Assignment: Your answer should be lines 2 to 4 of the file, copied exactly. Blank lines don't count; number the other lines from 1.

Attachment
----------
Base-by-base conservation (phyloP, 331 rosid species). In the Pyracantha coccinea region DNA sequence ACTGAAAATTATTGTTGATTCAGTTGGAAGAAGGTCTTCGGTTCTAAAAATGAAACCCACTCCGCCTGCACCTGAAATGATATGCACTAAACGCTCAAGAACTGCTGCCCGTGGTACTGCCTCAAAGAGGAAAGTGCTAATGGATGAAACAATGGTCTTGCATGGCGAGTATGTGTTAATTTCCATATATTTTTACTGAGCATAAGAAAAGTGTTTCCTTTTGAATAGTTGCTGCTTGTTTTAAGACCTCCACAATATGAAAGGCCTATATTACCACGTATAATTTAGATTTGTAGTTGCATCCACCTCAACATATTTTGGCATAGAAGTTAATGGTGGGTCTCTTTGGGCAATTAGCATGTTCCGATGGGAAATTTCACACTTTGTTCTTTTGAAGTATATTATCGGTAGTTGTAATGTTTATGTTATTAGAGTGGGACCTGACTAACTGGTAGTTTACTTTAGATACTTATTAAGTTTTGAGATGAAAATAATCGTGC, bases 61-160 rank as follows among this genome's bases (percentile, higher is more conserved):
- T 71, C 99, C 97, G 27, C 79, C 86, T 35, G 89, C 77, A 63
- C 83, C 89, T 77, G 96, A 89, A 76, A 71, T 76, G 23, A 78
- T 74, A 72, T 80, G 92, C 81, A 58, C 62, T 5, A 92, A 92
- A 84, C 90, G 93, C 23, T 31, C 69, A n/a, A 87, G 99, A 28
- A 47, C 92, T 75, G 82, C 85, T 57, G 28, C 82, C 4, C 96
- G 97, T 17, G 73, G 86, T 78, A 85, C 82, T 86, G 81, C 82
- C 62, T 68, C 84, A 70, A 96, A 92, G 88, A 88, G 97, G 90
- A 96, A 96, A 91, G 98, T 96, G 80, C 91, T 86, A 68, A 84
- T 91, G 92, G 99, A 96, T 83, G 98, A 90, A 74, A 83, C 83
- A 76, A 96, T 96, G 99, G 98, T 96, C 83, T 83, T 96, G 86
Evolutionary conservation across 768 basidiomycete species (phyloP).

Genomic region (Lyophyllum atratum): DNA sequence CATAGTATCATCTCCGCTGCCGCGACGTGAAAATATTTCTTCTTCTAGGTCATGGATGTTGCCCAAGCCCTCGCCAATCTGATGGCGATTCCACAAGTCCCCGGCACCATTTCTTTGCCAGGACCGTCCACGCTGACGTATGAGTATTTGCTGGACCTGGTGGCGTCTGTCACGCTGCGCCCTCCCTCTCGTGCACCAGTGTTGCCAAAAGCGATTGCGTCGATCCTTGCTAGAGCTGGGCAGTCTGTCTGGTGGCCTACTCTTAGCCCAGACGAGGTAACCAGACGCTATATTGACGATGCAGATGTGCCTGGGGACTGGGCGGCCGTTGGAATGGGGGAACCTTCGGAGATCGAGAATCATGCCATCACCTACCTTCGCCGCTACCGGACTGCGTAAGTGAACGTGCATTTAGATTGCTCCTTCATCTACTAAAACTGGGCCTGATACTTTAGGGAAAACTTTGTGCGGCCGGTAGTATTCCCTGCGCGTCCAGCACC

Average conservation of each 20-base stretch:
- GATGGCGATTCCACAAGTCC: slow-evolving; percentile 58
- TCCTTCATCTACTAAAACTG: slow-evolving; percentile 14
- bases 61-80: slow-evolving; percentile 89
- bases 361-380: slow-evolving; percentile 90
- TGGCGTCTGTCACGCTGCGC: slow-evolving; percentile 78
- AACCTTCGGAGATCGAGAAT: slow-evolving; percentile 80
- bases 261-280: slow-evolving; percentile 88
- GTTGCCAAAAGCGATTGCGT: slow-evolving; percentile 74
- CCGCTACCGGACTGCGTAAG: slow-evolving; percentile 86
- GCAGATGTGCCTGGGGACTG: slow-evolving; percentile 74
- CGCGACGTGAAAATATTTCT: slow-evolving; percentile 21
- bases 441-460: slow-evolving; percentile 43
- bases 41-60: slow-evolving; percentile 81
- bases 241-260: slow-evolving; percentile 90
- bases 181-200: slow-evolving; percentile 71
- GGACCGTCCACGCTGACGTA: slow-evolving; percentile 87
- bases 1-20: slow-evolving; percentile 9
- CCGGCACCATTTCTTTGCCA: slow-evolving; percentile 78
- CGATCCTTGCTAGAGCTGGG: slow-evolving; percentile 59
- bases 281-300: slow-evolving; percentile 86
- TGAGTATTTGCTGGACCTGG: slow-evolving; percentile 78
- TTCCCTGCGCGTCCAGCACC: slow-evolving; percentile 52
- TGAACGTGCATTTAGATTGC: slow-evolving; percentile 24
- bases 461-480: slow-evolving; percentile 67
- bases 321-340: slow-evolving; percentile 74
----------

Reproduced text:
- T 71, C 99, C 97, G 27, C 79, C 86, T 35, G 89, C 77, A 63
- C 83, C 89, T 77, G 96, A 89, A 76, A 71, T 76, G 23, A 78
- T 74, A 72, T 80, G 92, C 81, A 58, C 62, T 5, A 92, A 92